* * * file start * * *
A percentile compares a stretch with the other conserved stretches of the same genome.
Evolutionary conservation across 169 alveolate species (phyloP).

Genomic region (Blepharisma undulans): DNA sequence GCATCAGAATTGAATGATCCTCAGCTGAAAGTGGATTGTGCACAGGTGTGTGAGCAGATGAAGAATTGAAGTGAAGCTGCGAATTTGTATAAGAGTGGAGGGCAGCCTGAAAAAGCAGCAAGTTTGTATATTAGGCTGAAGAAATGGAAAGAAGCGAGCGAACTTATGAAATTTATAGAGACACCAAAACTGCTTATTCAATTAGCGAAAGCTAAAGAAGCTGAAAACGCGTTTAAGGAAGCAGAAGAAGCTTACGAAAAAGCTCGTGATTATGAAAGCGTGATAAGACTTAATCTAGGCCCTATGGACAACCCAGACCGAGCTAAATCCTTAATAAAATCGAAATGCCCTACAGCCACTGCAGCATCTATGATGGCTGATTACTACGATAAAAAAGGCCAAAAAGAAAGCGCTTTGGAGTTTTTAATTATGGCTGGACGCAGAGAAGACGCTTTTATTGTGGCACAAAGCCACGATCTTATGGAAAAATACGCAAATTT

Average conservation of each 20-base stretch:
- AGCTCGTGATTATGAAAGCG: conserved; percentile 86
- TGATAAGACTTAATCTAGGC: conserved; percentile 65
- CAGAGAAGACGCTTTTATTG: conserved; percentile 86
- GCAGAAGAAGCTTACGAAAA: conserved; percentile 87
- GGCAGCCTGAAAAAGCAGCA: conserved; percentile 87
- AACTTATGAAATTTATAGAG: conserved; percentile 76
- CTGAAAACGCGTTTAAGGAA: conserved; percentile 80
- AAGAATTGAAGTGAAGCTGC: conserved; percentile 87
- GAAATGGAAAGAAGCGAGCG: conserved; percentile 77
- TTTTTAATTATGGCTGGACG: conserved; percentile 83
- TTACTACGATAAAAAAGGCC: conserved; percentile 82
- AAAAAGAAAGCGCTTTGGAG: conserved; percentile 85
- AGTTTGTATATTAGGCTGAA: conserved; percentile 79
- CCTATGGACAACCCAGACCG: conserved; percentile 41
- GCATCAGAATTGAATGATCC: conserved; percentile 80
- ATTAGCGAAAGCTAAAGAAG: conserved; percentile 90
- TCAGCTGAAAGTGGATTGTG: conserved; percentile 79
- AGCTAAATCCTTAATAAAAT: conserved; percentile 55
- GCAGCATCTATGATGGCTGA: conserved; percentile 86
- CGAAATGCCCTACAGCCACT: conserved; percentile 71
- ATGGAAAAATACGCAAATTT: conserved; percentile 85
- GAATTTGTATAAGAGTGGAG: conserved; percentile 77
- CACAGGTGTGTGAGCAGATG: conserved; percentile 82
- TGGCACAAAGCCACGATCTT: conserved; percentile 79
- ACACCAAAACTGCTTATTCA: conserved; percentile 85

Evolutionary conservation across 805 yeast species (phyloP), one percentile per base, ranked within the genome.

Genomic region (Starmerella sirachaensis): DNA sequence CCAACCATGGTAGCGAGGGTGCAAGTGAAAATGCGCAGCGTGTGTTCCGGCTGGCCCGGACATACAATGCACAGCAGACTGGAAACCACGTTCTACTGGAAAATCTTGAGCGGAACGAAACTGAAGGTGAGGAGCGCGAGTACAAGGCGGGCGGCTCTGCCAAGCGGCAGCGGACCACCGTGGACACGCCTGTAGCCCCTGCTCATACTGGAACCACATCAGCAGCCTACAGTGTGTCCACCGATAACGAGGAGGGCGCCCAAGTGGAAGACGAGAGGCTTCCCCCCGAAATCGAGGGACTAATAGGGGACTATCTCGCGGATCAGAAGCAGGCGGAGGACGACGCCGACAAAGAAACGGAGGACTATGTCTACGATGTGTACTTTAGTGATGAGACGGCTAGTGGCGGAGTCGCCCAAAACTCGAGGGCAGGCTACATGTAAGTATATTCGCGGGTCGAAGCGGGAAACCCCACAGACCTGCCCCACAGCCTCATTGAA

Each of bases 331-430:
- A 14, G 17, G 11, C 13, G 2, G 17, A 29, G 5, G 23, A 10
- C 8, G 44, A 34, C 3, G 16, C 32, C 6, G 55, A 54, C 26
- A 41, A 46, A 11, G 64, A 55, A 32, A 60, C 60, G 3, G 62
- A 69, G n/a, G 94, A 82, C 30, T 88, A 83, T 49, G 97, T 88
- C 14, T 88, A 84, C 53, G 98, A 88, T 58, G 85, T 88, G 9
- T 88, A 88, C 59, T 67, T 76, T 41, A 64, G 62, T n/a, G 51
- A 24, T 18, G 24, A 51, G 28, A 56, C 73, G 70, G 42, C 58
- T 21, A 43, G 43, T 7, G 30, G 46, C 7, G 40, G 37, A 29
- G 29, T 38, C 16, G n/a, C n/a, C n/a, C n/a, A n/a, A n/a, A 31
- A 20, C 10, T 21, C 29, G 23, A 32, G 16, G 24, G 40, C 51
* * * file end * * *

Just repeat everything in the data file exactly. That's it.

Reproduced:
A percentile compares a stretch with the other conserved stretches of the same genome.
Evolutionary conservation across 169 alveolate species (phyloP).

Genomic region (Blepharisma undulans): DNA sequence GCATCAGAATTGAATGATCCTCAGCTGAAAGTGGATTGTGCACAGGTGTGTGAGCAGATGAAGAATTGAAGTGAAGCTGCGAATTTGTATAAGAGTGGAGGGCAGCCTGAAAAAGCAGCAAGTTTGTATATTAGGCTGAAGAAATGGAAAGAAGCGAGCGAACTTATGAAATTTATAGAGACACCAAAACTGCTTATTCAATTAGCGAAAGCTAAAGAAGCTGAAAACGCGTTTAAGGAAGCAGAAGAAGCTTACGAAAAAGCTCGTGATTATGAAAGCGTGATAAGACTTAATCTAGGCCCTATGGACAACCCAGACCGAGCTAAATCCTTAATAAAATCGAAATGCCCTACAGCCACTGCAGCATCTATGATGGCTGATTACTACGATAAAAAAGGCCAAAAAGAAAGCGCTTTGGAGTTTTTAATTATGGCTGGACGCAGAGAAGACGCTTTTATTGTGGCACAAAGCCACGATCTTATGGAAAAATACGCAAATTT

Average conservation of each 20-base stretch:
- AGCTCGTGATTATGAAAGCG: conserved; percentile 86
- TGATAAGACTTAATCTAGGC: conserved; percentile 65
- CAGAGAAGACGCTTTTATTG: conserved; percentile 86
- GCAGAAGAAGCTTACGAAAA: conserved; percentile 87
- GGCAGCCTGAAAAAGCAGCA: conserved; percentile 87
- AACTTATGAAATTTATAGAG: conserved; percentile 76
- CTGAAAACGCGTTTAAGGAA: conserved; percentile 80
- AAGAATTGAAGTGAAGCTGC: conserved; percentile 87
- GAAATGGAAAGAAGCGAGCG: conserved; percentile 77
- TTTTTAATTATGGCTGGACG: conserved; percentile 83
- TTACTACGATAAAAAAGGCC: conserved; percentile 82
- AAAAAGAAAGCGCTTTGGAG: conserved; percentile 85
- AGTTTGTATATTAGGCTGAA: conserved; percentile 79
- CCTATGGACAACCCAGACCG: conserved; percentile 41
- GCATCAGAATTGAATGATCC: conserved; percentile 80
- ATTAGCGAAAGCTAAAGAAG: conserved; percentile 90
- TCAGCTGAAAGTGGATTGTG: conserved; percentile 79
- AGCTAAATCCTTAATAAAAT: conserved; percentile 55
- GCAGCATCTATGATGGCTGA: conserved; percentile 86
- CGAAATGCCCTACAGCCACT: conserved; percentile 71
- ATGGAAAAATACGCAAATTT: conserved; percentile 85
- GAATTTGTATAAGAGTGGAG: conserved; percentile 77
- CACAGGTGTGTGAGCAGATG: conserved; percentile 82
- TGGCACAAAGCCACGATCTT: conserved; percentile 79
- ACACCAAAACTGCTTATTCA: conserved; percentile 85

Evolutionary conservation across 805 yeast species (phyloP), one percentile per base, ranked within the genome.

Genomic region (Starmerella sirachaensis): DNA sequence CCAACCATGGTAGCGAGGGTGCAAGTGAAAATGCGCAGCGTGTGTTCCGGCTGGCCCGGACATACAATGCACAGCAGACTGGAAACCACGTTCTACTGGAAAATCTTGAGCGGAACGAAACTGAAGGTGAGGAGCGCGAGTACAAGGCGGGCGGCTCTGCCAAGCGGCAGCGGACCACCGTGGACACGCCTGTAGCCCCTGCTCATACTGGAACCACATCAGCAGCCTACAGTGTGTCCACCGATAACGAGGAGGGCGCCCAAGTGGAAGACGAGAGGCTTCCCCCCGAAATCGAGGGACTAATAGGGGACTATCTCGCGGATCAGAAGCAGGCGGAGGACGACGCCGACAAAGAAACGGAGGACTATGTCTACGATGTGTACTTTAGTGATGAGACGGCTAGTGGCGGAGTCGCCCAAAACTCGAGGGCAGGCTACATGTAAGTATATTCGCGGGTCGAAGCGGGAAACCCCACAGACCTGCCCCACAGCCTCATTGAA

Each of bases 331-430:
- A 14, G 17, G 11, C 13, G 2, G 17, A 29, G 5, G 23, A 10
- C 8, G 44, A 34, C 3, G 16, C 32, C 6, G 55, A 54, C 26
- A 41, A 46, A 11, G 64, A 55, A 32, A 60, C 60, G 3, G 62
- A 69, G n/a, G 94, A 82, C 30, T 88, A 83, T 49, G 97, T 88
- C 14, T 88, A 84, C 53, G 98, A 88, T 58, G 85, T 88, G 9
- T 88, A 88, C 59, T 67, T 76, T 41, A 64, G 62, T n/a, G 51
- A 24, T 18, G 24, A 51, G 28, A 56, C 73, G 70, G 42, C 58
- T 21, A 43, G 43, T 7, G 30, G 46, C 7, G 40, G 37, A 29
- G 29, T 38, C 16, G n/a, C n/a, C n/a, C n/a, A n/a, A n/a, A 31
- A 20, C 10, T 21, C 29, G 23, A 32, G 16, G 24, G 40, C 51